The plan was to drive out to photograph the northern lights over the icebergs in Jökulsárlón, Iceland. But when she arrived, the sky was thick with cloud. 'Not expecting anything extraordinary, I set up close to the car, which was not an ideal location,' says Ellen. So when the clouds suddenly parted, revealing a breathtaking aurora borealis, she grabbed her gear and ran, stumbling in the dark, down to the water's edge. 'I was lucky,' she says. 'The aurora kept swirling, and I had time to set up again.' Lying on her stomach at the edge of the icy water, she used an extreme wide-angle lens to capture the reflection, and placed a lens cloth in front of part of the lens, then slowly raised it, to balance the exposure of the sky against the reflection (the magic-cloth technique). 'It was quite a challenge to force myself to think about the technical details while I was, in fact, feeling overwhelmed by the intensity of the display,' she says. 'This was my favourite image - the swirl of the clouds complementing the unusual colours in the aurora, all mirrored in the lagoon.'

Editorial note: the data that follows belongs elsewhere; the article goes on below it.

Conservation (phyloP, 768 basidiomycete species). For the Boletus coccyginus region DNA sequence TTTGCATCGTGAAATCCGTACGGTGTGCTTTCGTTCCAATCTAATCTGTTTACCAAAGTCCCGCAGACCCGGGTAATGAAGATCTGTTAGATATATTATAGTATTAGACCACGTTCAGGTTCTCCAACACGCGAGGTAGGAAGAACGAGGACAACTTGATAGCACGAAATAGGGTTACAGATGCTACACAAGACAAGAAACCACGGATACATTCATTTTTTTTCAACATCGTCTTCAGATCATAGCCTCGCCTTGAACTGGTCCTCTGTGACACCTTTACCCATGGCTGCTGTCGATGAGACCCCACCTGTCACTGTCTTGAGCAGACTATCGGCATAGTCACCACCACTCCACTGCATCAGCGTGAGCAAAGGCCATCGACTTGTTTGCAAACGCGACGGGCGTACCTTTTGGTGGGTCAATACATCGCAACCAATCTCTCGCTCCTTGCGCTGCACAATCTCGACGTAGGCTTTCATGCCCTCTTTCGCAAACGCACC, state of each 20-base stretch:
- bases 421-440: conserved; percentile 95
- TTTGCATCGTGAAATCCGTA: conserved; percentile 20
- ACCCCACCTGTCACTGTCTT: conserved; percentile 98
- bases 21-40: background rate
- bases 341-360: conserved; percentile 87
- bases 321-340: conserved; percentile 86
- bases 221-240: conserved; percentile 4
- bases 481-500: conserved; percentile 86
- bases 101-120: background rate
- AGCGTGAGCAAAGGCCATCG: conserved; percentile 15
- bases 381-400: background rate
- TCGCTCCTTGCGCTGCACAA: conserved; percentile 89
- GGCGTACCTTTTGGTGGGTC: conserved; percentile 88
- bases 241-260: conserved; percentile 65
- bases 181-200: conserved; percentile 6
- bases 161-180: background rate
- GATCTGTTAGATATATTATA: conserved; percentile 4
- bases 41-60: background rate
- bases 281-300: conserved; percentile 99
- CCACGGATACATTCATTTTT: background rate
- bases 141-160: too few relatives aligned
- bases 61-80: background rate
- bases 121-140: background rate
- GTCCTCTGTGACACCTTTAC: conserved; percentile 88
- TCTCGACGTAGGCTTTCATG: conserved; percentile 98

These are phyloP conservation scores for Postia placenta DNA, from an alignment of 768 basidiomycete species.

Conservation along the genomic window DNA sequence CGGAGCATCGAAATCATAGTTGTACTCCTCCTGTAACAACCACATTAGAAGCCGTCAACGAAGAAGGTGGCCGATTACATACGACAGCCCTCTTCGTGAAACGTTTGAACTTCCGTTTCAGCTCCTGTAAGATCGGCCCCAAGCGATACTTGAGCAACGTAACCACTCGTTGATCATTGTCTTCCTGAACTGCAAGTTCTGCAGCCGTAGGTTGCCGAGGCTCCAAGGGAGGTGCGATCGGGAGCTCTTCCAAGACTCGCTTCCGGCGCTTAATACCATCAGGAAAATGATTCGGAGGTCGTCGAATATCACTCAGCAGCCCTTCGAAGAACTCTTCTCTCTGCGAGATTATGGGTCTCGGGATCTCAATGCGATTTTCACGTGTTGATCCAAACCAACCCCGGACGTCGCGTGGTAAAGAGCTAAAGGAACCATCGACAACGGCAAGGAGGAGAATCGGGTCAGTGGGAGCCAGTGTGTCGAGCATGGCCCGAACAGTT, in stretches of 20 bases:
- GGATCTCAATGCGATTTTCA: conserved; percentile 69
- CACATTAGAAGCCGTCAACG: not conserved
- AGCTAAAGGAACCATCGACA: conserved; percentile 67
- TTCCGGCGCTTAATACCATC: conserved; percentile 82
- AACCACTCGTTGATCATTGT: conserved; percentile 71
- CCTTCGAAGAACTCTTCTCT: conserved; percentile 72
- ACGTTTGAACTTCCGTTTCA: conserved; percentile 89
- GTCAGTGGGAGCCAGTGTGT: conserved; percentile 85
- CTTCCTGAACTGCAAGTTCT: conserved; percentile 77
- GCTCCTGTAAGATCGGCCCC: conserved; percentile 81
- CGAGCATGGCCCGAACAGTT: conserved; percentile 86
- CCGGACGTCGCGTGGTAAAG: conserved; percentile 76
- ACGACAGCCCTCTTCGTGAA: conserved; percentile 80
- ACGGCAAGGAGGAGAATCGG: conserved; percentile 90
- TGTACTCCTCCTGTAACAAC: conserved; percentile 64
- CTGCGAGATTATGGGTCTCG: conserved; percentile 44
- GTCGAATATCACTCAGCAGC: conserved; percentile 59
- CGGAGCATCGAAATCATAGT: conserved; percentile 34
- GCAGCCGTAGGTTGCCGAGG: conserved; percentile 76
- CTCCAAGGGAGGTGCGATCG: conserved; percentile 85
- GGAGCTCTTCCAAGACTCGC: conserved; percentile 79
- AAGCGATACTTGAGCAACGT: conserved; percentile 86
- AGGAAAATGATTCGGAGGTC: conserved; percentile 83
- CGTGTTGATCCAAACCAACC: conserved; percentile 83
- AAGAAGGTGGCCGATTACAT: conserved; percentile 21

Canon EOS 5D Mark III + 14mm f2.8 II lens; 36.2 sec at f3.5; ISO 1600; Gitzo GT2531 tripod + Really Right Stuff ballhead.
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Ellen Anon, USA
Ellen’s goal is to stimulate others to pause and appreciate the beauty and wonder of Earth. Her images are included in several collections, and have been showcased in galleries and used in numerous publications. She teaches, leads photographic and processing workshops, and is a member of the North American Nature Photography Association.